From San Xavier, Ramírez had continued writing to his mother and to a brother, Joaquin Carlos. He told of the variety of fruit in the mission garden, his heat rash, the frightful storms and winter cold, and the medicinal qualities of the jojoba. He told of the friars' frustrations. "The neglect on the part of the government, if not the calculated disregard, to work for any advance here, stupifies us." Father President Moyano had gone to Arizpe to plead with Intendant-Governor García Conde. The Gila Pimas still begged for Fathers and baptism. Ramírez had probably worried his mother with his exaggerated account of the savage Apaches. "They go about the whole area robbing and killing to get what they can," he had written. "They have nothing else to do or nothing else to think of, nor are the many presidios located here for that reason only, of any avail to restrain them." [64]

Apparently at Tumacácori Ramírez was too busy to write. When Gutiérrez returned in May his haggard replacement was battling what may have been an epidemic. In a space of ten days he had buried seven persons, four of them small children. A week later Father Narciso interred a thirty-year-old Pápago he said died of "the green vomits." Ramírez rode back to San Xavier. The next letters his mother received came from Father Llorens. On September 6, the very day Father President Moyano wrote the college asking that Ramírez be recalled because of "his habitual illness," Father Joseph Ignacio was seized by a fever. It kept mounting, and on September 26, 1805, he died, attended by what the friars interpreted as a sign from Heaven.

That night as the body lay in the cavernous church illuminated by flickering candles, those who kept the vigil noticed that the dead friar's face and tonsure glistened. They were moist. He was sweating. A healthy color had replaced the grayness of death, and "a most sweet and delightful odor" seemed to come from the body. Yet he was plainly dead.

Father Llorens conferred with the two other religious who planned to assist at the funeral next day, apparently Gutiérrez and Fray Pedro de Arriquibar, since 1795 chaplain at Tucson. They would not bury the body as long as the miraculous phenomenon persisted, for "without doubt God wants to manifest by this means the glory His servant is enjoying." Word had spread to the presidio of Tucson and people flocked out to the mission. Hours later the sweating and the odor ceased. Only then did his brethren lay Father Joseph Ignacio to rest. [65]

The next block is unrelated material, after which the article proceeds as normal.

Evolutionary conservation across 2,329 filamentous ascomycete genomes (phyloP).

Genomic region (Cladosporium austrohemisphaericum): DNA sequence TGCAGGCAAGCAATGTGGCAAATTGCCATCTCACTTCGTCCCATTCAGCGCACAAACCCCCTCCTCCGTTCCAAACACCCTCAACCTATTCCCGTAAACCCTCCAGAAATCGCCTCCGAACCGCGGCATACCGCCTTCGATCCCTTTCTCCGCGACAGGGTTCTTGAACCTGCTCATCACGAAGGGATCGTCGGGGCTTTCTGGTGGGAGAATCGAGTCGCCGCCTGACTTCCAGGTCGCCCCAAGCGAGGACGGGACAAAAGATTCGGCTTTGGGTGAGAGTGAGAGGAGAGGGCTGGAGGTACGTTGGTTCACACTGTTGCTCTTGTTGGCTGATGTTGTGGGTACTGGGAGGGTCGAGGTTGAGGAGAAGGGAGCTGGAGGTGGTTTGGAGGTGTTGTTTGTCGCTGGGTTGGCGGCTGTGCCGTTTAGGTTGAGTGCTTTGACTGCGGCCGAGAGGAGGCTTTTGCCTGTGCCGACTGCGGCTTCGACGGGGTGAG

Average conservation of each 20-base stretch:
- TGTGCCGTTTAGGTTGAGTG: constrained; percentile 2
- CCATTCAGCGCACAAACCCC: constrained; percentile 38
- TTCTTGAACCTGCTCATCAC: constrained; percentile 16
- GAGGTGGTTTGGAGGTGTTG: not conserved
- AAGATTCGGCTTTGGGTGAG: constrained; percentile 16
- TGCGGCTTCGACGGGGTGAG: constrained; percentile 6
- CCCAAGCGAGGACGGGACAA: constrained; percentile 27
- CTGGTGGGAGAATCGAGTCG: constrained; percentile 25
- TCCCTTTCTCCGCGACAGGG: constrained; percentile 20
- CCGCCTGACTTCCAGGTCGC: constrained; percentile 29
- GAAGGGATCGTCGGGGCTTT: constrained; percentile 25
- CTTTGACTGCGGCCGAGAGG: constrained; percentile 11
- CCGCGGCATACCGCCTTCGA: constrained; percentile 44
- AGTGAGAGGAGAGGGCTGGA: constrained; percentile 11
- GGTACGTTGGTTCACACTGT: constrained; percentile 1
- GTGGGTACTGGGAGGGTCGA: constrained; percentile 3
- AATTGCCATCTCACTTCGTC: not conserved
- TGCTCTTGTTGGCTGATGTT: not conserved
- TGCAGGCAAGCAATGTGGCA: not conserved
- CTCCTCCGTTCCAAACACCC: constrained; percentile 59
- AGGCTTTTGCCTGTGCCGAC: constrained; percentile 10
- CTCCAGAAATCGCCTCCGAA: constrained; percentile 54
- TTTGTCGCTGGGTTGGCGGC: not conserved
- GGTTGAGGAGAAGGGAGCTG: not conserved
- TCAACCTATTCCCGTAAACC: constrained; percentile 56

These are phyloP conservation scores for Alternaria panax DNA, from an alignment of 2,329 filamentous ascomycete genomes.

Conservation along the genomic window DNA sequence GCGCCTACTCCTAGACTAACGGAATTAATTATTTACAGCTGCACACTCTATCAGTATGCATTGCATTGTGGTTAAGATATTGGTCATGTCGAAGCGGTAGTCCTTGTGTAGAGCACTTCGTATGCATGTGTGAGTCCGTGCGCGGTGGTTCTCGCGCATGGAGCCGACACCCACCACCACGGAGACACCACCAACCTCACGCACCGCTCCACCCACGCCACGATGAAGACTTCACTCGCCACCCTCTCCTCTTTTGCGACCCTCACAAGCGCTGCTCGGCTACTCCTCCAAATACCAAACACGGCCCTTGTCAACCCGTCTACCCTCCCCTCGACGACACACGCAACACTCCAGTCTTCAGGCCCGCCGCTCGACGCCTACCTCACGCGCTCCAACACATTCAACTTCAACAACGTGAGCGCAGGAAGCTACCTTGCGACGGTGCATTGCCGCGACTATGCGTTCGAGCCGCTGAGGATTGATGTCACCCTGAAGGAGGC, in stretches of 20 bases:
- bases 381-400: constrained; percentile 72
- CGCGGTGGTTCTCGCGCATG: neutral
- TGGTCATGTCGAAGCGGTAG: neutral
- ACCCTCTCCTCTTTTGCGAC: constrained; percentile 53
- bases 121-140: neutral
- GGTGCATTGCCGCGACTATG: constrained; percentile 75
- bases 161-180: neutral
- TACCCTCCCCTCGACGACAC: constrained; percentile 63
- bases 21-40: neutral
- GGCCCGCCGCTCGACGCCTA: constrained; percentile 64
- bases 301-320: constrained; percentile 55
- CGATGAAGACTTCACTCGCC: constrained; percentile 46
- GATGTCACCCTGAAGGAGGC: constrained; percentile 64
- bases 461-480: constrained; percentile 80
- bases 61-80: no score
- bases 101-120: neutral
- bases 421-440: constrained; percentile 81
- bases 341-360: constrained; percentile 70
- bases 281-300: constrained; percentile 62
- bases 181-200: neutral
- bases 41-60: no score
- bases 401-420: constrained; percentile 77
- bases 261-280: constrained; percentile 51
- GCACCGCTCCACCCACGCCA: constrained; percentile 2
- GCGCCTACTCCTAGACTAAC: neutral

His third compañero in two years joined Gutiérrez late in 1805. Another Mexican, from the Franciscan province of Yucatan, Gregorio Ruiz had affiliated himself with the college on December 20, 1800, and had evidently come to the frontier with the now deceased Fernández Saravia and Ramírez. He stayed longer than the others had, through 1806 and most of 1807. He would serve later at San Xavier and die there on January 25, 1817. Gutiérrez in fact would be called from Tumacácori to attend him, but would reach his side too late, only to learn that "his death had been violent." Meanwhile a Pima died at Tumacácori without the sacraments because of Father Narciso's absence. [66]

With some misgivings, Narciso Gutiérrez had watched the new settlers arriving in the valley. Tumacácori's herds, despite sporadic Apache raids, had been increasing "daily." The friar foresaw trouble over land. The poor squatters did not bother him, so long as they recognized that the land belonged to the mission—it was the ambitious potential ranchero who might file a claim on allegedly vacant lands or lands with imperfect title. The legal process was known as the denuncia. [67] Any day it could be used against the mission, particularly to the south where, if one chose to ignore mission livestock, Calabazas and Guevavi had been "abandoned" far longer than the three full and consecutive years stipulated by law. Worse, the mission possessed no legal instrument whatever setting forth its title or its boundaries. With all this in mind, Father Narciso summoned Governor Juan Legarra and the other justicias late in 1806 and suggested to them that they petition for a formal regrant of mission lands.

The mission may never have held a specific, all-inclusive title to its lands. As an Indian community it was entitled by statute to all the land its people used. Because the mission existed on a semi-arid and hostile frontier, competition requiring formal adjudication between Indian and non-Indian had been less intense than in some areas. When he compiled his 1793 report on the missions of New Spain, the Conde de Revillagigedo could find no evidence that the Jesuits of harsh Baja California had ever felt the need to define legally the boundaries between their missions. In Sonora, according to Revillagigedo, the blackrobes had "augmented their [mission] properties with grants of land, which they registered and took possession of with royal titles, for the purpose of establishing stock ranches." [68]

The Jesuits had indeed bought additional land south of Guevavi. There had been papers. Then too, back when Juan de Pineda was governor of Sonora (1763-1770), it had been agreed that whatever mission land the presidio of Tubac occupied to the north, the mission could make up to the south. All this, Gutiérrez told them, must be made legal and binding.

Governor Juan Legarra, a Pápago in his late thirties, headed the delegation to Arizpe. Four more of Tumacácori's principales accompanied him: Felipe Mendoza, a Pima, about fifty-three; José Domingo Arriola, Pima, twenty-seven; Ramón Pamplona, the son of a Pápago father and a Yaqui mother but listed by Gutiérrez as a Pima, twenty; and Javier Ignacio Medina, Pima, not quite fifteen and recently married to one of Pamplona's cousins. [69] Presumably Father Narciso, leaving the mission in the charge of Gregorio Ruiz, went with them. In the capital he arranged for an attorney, don Ignacio Díaz del Carpio, to draw up and duly present to the intendant-governor the Indians' plea.